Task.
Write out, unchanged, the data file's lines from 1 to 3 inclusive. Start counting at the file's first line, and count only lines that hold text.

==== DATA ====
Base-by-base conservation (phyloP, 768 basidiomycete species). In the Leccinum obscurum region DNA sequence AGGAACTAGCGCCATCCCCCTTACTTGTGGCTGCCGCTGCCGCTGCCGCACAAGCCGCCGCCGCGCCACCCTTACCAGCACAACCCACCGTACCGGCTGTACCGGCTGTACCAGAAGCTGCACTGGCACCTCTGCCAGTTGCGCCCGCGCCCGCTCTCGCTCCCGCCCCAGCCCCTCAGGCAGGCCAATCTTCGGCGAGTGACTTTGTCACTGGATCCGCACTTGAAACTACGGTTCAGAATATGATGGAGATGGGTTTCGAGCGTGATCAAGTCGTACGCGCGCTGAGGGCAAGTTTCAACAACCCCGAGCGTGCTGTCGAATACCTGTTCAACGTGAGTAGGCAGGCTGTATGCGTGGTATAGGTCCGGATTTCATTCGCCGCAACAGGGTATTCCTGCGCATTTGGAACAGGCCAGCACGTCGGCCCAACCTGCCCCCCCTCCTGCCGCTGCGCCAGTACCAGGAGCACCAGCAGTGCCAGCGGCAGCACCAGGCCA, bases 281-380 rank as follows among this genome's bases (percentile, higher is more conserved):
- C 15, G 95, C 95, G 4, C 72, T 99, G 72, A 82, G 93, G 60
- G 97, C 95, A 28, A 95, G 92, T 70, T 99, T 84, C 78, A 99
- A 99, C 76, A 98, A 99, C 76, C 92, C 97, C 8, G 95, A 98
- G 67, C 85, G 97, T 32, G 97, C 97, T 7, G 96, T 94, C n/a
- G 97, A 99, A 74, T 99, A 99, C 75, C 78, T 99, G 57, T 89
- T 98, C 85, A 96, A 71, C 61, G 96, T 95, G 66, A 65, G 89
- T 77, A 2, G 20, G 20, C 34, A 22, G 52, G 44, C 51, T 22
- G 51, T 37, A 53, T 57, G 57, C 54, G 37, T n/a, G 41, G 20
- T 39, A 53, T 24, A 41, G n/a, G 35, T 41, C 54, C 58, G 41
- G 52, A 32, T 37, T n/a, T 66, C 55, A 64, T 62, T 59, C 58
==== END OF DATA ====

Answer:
Base-by-base conservation (phyloP, 768 basidiomycete species). In the Leccinum obscurum region DNA sequence AGGAACTAGCGCCATCCCCCTTACTTGTGGCTGCCGCTGCCGCTGCCGCACAAGCCGCCGCCGCGCCACCCTTACCAGCACAACCCACCGTACCGGCTGTACCGGCTGTACCAGAAGCTGCACTGGCACCTCTGCCAGTTGCGCCCGCGCCCGCTCTCGCTCCCGCCCCAGCCCCTCAGGCAGGCCAATCTTCGGCGAGTGACTTTGTCACTGGATCCGCACTTGAAACTACGGTTCAGAATATGATGGAGATGGGTTTCGAGCGTGATCAAGTCGTACGCGCGCTGAGGGCAAGTTTCAACAACCCCGAGCGTGCTGTCGAATACCTGTTCAACGTGAGTAGGCAGGCTGTATGCGTGGTATAGGTCCGGATTTCATTCGCCGCAACAGGGTATTCCTGCGCATTTGGAACAGGCCAGCACGTCGGCCCAACCTGCCCCCCCTCCTGCCGCTGCGCCAGTACCAGGAGCACCAGCAGTGCCAGCGGCAGCACCAGGCCA, bases 281-380 rank as follows among this genome's bases (percentile, higher is more conserved):
- C 15, G 95, C 95, G 4, C 72, T 99, G 72, A 82, G 93, G 60
- G 97, C 95, A 28, A 95, G 92, T 70, T 99, T 84, C 78, A 99